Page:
It is accurate to assert that the United States is in a contest with China and that this contest is likely to intensify, but it faces unique constraints, given the interconnectivity of our economies. Competition over technological “leadership” has become central—which is not the case with other U.S. opponents, such as Russia or Iran. This is not the bifurcated Cold War global economy, with two very distinct and separate economic blocs. This is not a bipolar world when it comes to technology and trade. The United States and Chinese economies are deeply intertwined with each other and with global commerce in ways that the Soviet Union was not. The interrelations between the U.S. and Chinese economies are complicated (and both are also intertwined with Europe, Israel, and other Asian nations) and not easily disentangled. 

China still takes more than it gives when it comes to innovation, but its ample capital and supplies of talent make it an attractive partner for foreign companies. 10 years ago, there was debate over whether China would be able to develop its innovative capabilities. This has changed. China has a strong innovation culture, but the interplay between innovation and politics is complex. China’s nationalist approach to technology runs counter to the dominant (and more effective) global trend for investment and innovation. China’s new burst of innovative energies came at the end of a period of relative political openness. Recent changes in China’s domestic policies raise questions as to whether this will continue or slow down, particularly if China becomes more closed.

If the assumption of a causal relationship between personal freedom and innovation is correct, now that China is moving to a more centralized and controlled political and social environment, we may see a braking effect on innovation. China is testing long-standing assumptions about the relationship between politics, society, and technological innovation. The key questions are whether there is a correlation between openness and innovative capabilities, how openness is defined, and whether this definition includes political openness. The unanswered question for China is whether it is possible to have market economies without democracy, or scientific innovation without personal rights.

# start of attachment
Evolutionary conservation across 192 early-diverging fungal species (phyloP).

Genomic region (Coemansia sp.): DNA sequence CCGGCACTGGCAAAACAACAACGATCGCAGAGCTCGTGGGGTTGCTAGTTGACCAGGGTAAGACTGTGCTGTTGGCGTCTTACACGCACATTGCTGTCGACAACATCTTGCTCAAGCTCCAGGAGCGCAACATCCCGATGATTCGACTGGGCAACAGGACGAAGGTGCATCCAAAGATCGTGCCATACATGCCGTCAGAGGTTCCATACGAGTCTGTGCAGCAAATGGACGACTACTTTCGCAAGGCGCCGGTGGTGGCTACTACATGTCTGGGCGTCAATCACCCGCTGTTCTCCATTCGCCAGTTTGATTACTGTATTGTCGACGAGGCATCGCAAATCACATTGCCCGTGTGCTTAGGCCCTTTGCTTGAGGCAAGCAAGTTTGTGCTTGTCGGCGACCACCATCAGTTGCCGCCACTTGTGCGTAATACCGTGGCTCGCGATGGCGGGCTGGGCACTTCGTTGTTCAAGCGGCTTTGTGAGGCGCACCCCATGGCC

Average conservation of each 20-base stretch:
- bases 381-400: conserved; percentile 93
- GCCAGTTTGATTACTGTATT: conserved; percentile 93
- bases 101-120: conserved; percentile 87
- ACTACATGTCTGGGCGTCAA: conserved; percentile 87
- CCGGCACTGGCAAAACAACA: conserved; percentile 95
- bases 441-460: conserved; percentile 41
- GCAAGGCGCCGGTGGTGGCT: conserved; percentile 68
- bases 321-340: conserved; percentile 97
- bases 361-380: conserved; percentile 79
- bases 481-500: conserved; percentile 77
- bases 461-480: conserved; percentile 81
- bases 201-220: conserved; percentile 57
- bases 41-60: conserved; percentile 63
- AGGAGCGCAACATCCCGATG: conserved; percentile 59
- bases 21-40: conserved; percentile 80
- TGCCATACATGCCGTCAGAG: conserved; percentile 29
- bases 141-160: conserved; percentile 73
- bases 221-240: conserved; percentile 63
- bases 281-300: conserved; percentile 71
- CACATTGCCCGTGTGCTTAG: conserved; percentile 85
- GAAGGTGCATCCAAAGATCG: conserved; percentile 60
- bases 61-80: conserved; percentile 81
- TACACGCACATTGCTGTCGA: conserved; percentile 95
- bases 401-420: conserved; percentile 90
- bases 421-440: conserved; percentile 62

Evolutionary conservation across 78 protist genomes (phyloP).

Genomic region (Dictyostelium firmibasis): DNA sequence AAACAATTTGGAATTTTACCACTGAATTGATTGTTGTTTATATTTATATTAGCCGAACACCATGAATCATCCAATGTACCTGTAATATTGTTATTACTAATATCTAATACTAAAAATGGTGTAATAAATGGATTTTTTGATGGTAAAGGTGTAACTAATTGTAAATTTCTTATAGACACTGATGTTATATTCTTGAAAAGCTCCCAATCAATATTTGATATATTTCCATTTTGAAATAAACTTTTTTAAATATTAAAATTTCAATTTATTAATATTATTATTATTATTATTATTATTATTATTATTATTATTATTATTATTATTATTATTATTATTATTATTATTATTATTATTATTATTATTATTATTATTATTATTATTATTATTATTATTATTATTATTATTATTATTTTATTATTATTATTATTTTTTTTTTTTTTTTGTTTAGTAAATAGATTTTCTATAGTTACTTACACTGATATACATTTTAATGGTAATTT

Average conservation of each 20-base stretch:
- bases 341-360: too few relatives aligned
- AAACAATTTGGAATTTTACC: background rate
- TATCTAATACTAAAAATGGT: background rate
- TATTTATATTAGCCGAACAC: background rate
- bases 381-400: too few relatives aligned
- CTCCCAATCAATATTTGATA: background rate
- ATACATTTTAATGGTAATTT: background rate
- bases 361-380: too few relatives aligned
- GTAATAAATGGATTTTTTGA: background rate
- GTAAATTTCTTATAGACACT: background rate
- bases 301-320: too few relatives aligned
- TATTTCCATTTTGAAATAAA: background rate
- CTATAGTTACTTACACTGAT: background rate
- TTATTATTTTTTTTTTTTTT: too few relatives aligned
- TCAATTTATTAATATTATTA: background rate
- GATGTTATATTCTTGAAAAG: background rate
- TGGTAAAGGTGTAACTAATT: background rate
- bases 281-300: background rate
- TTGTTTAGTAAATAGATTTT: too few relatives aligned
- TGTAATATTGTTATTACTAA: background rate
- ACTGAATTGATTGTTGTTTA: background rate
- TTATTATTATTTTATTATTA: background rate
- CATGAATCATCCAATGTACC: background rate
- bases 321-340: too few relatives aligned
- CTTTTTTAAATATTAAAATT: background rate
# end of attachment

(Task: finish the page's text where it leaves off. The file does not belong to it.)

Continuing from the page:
Balancing Marx and Market

U.S. difficulties in governance and in developing a new model for innovation do not automatically cede leadership to China. Inherent tensions in Chinese policy make China’s desire for a leading role in the international order more complicated and problematic. China is in the Western world, but not of it, meaning its leaders reject the values and beliefs that underpin global institutions when these are contrary to the ruling party’s interests. There are, of course, tensions within Chinese politics over national versus international practice, but the ruling party’s political circumstances incline it toward a nationalism as a source of legitimacy. This emphasis on nationalism creates complications if China seeks to play a guiding role on the world stage.

China and the United States fear that the technologies obtained from their interconnected supply chain have been infected. China’s solution is to build indigenous industries to supply core technologies, a solution that requires a strong innovation capability and, counterintuitively, global connections. It uses national champions, protects them in the domestic market, and helps them compete in unconstrained foreign markets. A senior Chinese official once said that if China had not blocked Google, there would be no Baidu. This promotion of national champions by any means is the source for much of the current trade tensions, and Western governments are slowly developing responses that will constrain China’s growth unless its policies change.